When I saw my first example of quilling, I mistook its construction. I soon realized that those little strips of paper had an interesting history. Researching history on quilling, I found my new hobby was not a new hobby after all. In fact, there are examples of quilling dating back to the 1700’s and 1800’s and even back to early monastery monks. Other examples may have existed, but unprotected paper deteriorates over time. Back then quilling was used to decorate boxes such as tea boxes and even used on furniture. Today, quilling as an adornment, may be used in much the same way, yet there are many more ideas. Decorating a scrapbook and its pages, greeting cards, plant pokes, earrings (that are very light indeed), and mosaics, are ideas—keeping in mind that you are using thin strips of paper.
So just what is quilling exactly? Well, it is the art of rolling thin strips of paper into shapes, patterns and figures. Early quilling was done using paper cut from the pages of books and rolled with the fingers. Today there are tools that can make the process much more delicate, but when teaching children it is best to start rolling with the fingers. Many tools are available for purchase, and yet you may have some tools around the house that will do just fine.
You probably have some tweezers, a ruler, and a pair scissors. If you have some cocktail sticks, pencils, a large paper clip called a bulldog clip then there is less to buy. You will need good glue. I recommend PVA craft glue, but if you have glue that is water based, nontoxic, and dries clear, you may give it a try. Your background, if you need one, can be a thin sheet of cardboard or even wood or cork, or…? In addition, you will need some thin strips of quilling paper around 100gsm weight. Paper can be purchased as well, but try cutting some strips from some construction paper which I believe is 120gsm, just to get your feet wet.
So, let us begin. The following steps will teach you the basics of doing quilling by hand.
- First, a quilling strip is 9 inches in length, but as a beginner tear a strip ¼ in. wide and 4 ½ in. in length. Tearing makes rough edges that stick together easily. Now, at the end of the strip scratch it using your index finger against your thumb. This will curl and soften the strip.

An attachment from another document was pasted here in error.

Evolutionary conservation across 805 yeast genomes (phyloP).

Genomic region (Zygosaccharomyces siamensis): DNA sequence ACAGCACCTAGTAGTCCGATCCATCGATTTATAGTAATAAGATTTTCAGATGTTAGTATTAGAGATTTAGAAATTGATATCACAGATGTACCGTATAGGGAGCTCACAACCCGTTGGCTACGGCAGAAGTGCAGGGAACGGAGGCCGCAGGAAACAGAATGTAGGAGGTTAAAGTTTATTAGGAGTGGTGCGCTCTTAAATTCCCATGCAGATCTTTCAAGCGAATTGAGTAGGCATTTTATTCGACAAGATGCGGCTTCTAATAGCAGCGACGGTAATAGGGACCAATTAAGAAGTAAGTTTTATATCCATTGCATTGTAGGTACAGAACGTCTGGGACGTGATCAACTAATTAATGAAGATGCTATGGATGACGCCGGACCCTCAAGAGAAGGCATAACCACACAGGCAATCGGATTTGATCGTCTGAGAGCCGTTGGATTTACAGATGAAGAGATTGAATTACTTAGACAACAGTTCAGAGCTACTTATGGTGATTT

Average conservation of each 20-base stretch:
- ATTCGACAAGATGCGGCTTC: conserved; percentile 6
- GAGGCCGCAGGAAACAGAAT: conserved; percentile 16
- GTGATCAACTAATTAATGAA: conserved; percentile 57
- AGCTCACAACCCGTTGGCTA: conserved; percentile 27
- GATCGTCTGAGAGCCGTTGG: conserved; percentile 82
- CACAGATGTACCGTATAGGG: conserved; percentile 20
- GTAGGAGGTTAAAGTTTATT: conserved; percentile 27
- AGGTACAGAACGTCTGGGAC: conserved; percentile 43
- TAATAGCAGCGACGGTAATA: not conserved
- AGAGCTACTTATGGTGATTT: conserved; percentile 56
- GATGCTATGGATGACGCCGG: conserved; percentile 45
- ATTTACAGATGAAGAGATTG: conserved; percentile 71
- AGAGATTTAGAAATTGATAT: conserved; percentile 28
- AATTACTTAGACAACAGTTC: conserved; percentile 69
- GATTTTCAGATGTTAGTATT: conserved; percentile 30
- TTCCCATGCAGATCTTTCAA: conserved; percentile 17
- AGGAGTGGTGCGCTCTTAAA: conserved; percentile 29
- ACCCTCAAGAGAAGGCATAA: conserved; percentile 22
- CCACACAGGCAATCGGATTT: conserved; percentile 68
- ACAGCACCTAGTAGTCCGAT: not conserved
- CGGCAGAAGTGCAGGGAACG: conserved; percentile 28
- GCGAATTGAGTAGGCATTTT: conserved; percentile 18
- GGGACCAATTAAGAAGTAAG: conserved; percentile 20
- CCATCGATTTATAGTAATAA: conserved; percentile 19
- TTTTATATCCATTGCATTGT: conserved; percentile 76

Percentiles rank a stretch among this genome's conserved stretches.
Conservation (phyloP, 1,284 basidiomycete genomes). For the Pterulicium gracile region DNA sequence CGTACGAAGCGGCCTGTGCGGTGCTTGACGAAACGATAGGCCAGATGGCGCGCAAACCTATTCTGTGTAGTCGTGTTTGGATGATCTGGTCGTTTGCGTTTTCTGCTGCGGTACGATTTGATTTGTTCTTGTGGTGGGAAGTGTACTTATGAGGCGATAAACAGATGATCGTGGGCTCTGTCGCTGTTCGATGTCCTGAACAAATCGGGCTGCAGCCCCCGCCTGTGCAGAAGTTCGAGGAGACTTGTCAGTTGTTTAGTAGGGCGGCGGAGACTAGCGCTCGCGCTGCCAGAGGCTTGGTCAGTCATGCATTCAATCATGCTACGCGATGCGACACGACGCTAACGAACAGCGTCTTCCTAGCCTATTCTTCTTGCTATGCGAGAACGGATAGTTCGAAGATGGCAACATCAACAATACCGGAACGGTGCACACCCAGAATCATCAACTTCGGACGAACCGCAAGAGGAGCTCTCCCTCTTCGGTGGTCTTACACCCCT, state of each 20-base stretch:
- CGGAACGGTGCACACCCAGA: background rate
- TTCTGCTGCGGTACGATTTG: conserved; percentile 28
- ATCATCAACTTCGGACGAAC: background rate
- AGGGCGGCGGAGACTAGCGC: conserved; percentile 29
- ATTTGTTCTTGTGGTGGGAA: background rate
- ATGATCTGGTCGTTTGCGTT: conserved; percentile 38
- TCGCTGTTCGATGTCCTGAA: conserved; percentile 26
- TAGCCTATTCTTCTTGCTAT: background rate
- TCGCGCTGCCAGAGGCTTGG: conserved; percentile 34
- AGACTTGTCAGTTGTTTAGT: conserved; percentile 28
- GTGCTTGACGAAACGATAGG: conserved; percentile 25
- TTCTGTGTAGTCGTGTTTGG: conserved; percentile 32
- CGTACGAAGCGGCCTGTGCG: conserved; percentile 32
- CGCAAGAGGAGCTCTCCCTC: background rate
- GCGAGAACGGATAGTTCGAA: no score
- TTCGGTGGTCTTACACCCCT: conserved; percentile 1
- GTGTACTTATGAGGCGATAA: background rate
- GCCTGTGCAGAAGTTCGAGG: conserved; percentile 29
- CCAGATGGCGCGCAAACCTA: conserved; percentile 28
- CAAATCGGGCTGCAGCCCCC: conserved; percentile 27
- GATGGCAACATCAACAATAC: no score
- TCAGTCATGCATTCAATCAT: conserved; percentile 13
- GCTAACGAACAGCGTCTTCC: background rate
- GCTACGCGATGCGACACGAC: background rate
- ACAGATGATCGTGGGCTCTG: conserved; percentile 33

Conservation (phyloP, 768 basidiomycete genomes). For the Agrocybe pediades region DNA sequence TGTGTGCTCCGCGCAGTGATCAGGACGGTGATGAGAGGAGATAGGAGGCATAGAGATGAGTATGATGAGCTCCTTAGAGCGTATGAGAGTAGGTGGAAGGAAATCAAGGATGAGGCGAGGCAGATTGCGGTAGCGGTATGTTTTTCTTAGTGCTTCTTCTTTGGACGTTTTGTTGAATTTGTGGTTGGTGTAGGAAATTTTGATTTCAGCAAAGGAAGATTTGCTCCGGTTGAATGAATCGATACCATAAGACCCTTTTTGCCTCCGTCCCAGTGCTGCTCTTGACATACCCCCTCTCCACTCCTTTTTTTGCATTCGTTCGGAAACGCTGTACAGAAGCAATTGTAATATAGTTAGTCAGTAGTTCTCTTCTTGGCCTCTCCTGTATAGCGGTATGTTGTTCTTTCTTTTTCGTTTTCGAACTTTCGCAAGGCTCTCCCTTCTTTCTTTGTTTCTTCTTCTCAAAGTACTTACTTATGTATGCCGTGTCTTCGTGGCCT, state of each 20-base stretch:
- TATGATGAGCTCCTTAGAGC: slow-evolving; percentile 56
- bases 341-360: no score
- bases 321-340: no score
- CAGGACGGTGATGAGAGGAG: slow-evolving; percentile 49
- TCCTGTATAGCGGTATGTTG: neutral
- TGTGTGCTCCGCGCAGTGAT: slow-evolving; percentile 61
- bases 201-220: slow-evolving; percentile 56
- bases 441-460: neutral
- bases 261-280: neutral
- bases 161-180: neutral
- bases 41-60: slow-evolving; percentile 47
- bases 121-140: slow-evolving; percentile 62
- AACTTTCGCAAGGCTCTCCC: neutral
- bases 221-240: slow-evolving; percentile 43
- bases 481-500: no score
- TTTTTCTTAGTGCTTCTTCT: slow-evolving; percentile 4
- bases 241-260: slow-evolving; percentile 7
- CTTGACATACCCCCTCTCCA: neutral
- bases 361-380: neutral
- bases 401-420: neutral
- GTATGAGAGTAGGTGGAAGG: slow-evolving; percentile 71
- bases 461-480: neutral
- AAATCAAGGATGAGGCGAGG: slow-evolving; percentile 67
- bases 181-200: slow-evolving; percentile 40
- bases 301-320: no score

- Now bend that softened end over to start the curl. Sometimes if your thumb and finger are somewhat damp it is easier to hold the strip.
- The curl should be started and the object is to roll it up still using your index finger and your thumb.
- After you have a good little bit of the strip rolled, you can now grasp it between your thumb and index finger sideways. You are now holding it like you would if it was a cookie to be eaten. Finish rolling it all the way up as if you were rolling up a belt.
- When you come to the end, the coil all rolled up, let that end go and it will spring back open a bit.
- Glue the sprung open end down. You want to have a finished coil that is as perfectly spaced and round as you can get it. Therefore, do not pull the end as to tighten the coil, just glue it where it seems to want to spring to. You will get the hang of it after a few attempts.
- Finally, you now have a finished round coil that can be used to form many other shapes. Just squeeze it into triangles, ovals, squares, leafs, or any shape that you need.
I plan on displaying some of my works in progress, but for now I only have the one pictured. I hope to update the progress of the “Blooming Basket” as time allows. I have only this one project for now, which constitutes about a weeks worth of work, maybe.
Updates To Blooming Basket:
Here, I am showing a bit more progress. It really does not take a week to complete some of this work–it just depends on how much I want to work on it. It takes time to roll the tiny paper strips, and glue and shape them into the flower petals. Then I have to attach all of them together to make a flower. If I did all of this properly, then the flower size fits the picture size. It has to, in order to get all of the flowers in the basket properly.
This is what I have fininshed, up till now. Everything is held down with pins until I have all of the flowers, leaves, and stems made. Then it will all be properly positioned and glued into place. Check back soon for more updates!
I finally found some time to work on my basket. I have removed the flowers so that I can concentrate more on the basket part. The basket is progressing slowly, as I have to roll each little part, glue it, and wait for it to dry. Then I am able to glue it in place on the paper canvas. Each one has to be sized to look like the others, and this takes time to do properly. I have not counted the number of these little brown wraps I need, but there are many. So, till the next basket update–keep quilling!
Well, I finally finished my basket. Once I completed the basket part there really wasn’t much left to do other than glue everything in place on a sheet of construction paper, and find a frame. I really couldn’t find the frame I wanted so I settled on this one. Maybe later I will change it should I run across one I like better. Anyway, that is it for this project. Feel free to email your questions.
I think my next project will be a plastic canvas project where I will make a Flip Wallet. Stay tuned.